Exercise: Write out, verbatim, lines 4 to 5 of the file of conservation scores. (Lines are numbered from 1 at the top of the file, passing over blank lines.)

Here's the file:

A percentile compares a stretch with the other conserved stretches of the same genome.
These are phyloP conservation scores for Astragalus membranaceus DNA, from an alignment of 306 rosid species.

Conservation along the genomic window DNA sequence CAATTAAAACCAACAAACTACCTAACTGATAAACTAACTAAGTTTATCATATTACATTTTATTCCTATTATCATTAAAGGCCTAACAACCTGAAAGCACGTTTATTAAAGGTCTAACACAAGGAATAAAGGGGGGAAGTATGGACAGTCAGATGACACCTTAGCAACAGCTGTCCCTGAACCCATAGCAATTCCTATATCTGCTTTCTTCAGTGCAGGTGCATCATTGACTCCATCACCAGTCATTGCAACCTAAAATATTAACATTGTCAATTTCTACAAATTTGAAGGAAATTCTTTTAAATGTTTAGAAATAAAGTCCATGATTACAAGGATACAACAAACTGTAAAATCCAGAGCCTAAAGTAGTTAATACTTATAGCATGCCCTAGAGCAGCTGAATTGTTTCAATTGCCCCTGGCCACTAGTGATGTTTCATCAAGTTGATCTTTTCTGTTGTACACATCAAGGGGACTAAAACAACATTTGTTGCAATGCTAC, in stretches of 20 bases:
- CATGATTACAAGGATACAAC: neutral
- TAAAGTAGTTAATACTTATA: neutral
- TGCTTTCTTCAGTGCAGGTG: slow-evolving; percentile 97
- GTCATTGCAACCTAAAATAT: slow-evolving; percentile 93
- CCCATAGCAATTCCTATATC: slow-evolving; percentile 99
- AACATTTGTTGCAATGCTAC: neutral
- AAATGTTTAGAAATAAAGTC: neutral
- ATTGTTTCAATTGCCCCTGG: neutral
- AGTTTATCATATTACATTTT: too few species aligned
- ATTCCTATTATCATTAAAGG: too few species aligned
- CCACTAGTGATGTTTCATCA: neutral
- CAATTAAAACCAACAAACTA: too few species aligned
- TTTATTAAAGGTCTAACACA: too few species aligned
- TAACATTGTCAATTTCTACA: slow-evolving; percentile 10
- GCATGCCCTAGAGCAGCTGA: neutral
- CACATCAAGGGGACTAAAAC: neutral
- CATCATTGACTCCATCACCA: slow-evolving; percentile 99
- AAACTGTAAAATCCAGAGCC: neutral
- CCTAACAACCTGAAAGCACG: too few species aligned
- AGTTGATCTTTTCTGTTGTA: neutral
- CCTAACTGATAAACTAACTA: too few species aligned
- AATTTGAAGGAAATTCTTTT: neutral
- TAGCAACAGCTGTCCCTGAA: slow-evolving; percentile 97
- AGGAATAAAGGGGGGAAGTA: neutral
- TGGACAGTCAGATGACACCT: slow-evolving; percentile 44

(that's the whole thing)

- CATGATTACAAGGATACAAC: neutral
- TAAAGTAGTTAATACTTATA: neutral